It doesn't bother me - I make my own clothes for goodness sake, so I can adapt them to fit! - but I may have to reconsider some of the patterns I choose to sew. I just need to concentrate on patterns that skim rather than cling! Or those that offer a bit of respite, such as wrap tops. A few patterns immediately spring to mind:

Simplicity 2154 - it looks more fitted than it actually is. It's loose fitting enough to get over my head and has contour darts at the back and front for shape. Previously made here, here and here.

New Look 6217 - my latest pattern crush, previously made here and here. The pattern has no darts just a semi-fitted comfortable design.

Sew Over It Pussy Bow Blouse - previously made here. It looks good tucked in or worn loose and the neck bow and elegant sleeves really give this pattern a polished feel.

Simplicity 2451 - previously made here. This skirt has pleats at the front and sits slightly below your natural waistline, what's not to like?

I've also always found shirt dresses very easy to wear and fit.

Another obvious answer is to sew with knits, which can skilfully nip you in without a dart in sight. I do sew with knits a fair bit, especially during the winter, but stretchy and forgiving as they are, I don't want an entire wardrobe of jersey garments. I love being able to work with a diverse range of fabrics and stretching my skills with different techniques. So yes, I do want some knit garments in my wardrobe, just not all of them.  

The suggestions above are all patterns that work for me personally, but I know from reading the comments on this post that I'm not the only one having to rethink what suits me. What are your go-to patterns for a changing body shape that don't compromise on style? Any recommendations or advice? If there's enough interest in this topic then I'll compile any suggestions into a further blog post of tips. Jump in! x

Saturday, 2 April 2016

Spring/summer sewing plans

Spring finally appears to have sprung - hoorah! I can walk round in a cardigan instead of a coat, sunglasses are required and socks have almost (but not quite) been discarded. Time to sew some summer clothes! So, in no particular order, here's what I'm planning:

A sundress, using this fabric... 
Vintage barkcloth
...and this pattern - New Look 6457 - although I'm undecided about the bodice shape, probably A or E.

A shirt dress, using this fabric, which is the same viscose print I used for my Pussy Bow Blouse, just in the black colourway. I bought the fabric a while ago from Fabric Godmother so it's not longer in stock, but there are lots of other gorgeous viscose prints in stock here.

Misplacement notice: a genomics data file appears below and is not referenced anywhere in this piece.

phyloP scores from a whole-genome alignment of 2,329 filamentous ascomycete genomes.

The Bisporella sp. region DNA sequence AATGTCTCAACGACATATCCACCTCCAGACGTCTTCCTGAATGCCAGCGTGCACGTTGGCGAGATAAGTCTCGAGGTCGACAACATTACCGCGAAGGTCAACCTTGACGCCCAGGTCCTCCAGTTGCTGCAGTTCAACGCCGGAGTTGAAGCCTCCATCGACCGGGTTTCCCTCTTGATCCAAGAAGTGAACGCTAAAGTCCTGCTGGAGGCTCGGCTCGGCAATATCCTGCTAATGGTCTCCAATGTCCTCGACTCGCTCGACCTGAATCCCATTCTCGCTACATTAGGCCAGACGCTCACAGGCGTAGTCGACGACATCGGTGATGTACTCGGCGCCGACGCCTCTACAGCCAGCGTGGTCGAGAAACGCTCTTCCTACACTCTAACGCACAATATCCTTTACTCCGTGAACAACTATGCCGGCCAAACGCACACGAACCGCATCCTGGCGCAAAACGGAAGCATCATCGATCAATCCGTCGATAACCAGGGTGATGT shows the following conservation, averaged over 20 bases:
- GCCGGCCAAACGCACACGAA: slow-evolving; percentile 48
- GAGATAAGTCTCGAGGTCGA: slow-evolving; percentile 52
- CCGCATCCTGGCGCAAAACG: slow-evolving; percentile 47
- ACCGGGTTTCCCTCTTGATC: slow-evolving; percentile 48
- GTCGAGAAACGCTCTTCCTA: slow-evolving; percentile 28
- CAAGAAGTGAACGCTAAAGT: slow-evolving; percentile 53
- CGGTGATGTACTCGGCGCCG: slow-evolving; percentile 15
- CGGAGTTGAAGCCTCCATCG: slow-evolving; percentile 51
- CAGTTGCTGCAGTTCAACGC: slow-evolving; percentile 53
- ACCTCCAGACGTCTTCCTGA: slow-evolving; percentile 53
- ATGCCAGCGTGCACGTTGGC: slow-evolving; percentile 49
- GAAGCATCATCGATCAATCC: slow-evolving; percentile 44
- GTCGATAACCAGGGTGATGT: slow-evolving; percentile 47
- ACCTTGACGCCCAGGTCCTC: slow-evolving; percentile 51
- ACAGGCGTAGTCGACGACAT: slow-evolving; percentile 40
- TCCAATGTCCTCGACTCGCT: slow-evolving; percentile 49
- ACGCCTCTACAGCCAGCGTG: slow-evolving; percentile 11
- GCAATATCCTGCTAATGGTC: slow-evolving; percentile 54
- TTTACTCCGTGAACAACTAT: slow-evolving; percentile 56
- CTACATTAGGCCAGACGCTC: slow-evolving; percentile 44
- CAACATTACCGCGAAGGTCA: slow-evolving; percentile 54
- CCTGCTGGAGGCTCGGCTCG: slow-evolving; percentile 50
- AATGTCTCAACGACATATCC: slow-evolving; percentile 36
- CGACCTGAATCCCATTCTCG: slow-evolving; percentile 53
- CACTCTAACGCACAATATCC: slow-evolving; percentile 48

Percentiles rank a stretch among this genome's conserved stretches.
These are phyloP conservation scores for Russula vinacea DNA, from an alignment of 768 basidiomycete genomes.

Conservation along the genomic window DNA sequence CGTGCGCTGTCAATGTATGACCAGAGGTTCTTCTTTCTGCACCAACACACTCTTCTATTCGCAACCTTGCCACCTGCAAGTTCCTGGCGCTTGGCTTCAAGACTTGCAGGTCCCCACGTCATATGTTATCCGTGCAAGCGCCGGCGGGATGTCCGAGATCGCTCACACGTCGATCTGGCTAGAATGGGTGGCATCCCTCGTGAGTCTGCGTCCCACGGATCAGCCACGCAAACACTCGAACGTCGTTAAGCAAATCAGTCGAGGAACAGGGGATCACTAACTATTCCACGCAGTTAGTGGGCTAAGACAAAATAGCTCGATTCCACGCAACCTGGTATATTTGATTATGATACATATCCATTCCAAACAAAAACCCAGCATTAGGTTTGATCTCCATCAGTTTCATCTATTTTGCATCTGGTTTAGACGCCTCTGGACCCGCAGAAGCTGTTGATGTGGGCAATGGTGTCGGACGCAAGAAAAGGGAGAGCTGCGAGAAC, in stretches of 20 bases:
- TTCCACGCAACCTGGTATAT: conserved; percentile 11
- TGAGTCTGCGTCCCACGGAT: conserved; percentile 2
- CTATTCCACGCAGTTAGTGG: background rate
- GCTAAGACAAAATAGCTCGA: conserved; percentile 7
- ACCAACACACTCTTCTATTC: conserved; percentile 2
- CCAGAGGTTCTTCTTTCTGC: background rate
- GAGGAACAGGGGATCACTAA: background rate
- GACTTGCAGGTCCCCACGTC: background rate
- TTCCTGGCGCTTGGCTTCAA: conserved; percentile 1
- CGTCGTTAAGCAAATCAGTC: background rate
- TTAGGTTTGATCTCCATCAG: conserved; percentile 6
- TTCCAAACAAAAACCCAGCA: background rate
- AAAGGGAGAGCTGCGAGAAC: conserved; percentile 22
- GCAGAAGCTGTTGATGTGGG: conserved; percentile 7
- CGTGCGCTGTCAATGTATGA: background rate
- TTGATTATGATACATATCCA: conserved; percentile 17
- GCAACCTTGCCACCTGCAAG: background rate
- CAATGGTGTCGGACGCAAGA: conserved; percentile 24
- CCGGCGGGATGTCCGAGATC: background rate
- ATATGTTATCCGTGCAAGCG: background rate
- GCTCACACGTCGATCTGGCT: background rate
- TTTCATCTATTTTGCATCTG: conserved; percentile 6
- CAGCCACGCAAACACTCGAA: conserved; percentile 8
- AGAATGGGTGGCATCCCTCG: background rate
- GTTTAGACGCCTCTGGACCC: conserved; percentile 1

I really like the idea of a shirt dress with princess seams and the new Butterick 6333 looks like a good match.

I'm also keen to use the two vintage chambrays I picked up at the Handmade Fair last year (they're under the yellow gingham in this picture). 

The green one would look good as a top (perhaps the Clara Bow blouse?) and the pink one a simple summer skirt, probably Simplicity 2451.  The yellow gingham will be turned into one of the vintage tops from this pattern. Currently I'm leaning towards the tie front top on the left, any preferences?

Realistically, this is all I'll have time to sew this summer, so I'm planning to take my time and really enjoy the process. Can't wait! What's on your summer sewing list? x 

Wednesday, 30 March 2016

Strike - New Look 6217

When I blogged about my black New Look top recently, I advised readers that they could eliminate the back seam for a quicker sew. Having dished out this advice, I thought it only fair to actually sew a version myself, if anything, just to be doubly sure it actually fits over your head!

I used Prada self lined crepe for my first version, which is arguably the most luxurious and beautifully draping fabric I've ever worked with. This time I thought I'd use some Liberty lawn, which has a much crisper hand. The fabric is a gorgeous grey and red design called Strike - the check pattern is actually made up of little matches, hence the name! I bought it from Sew Over It last year, but sadly, they no longer stock it. It's still available on the Liberty website here though if you like it.

Back view  - without centre back seam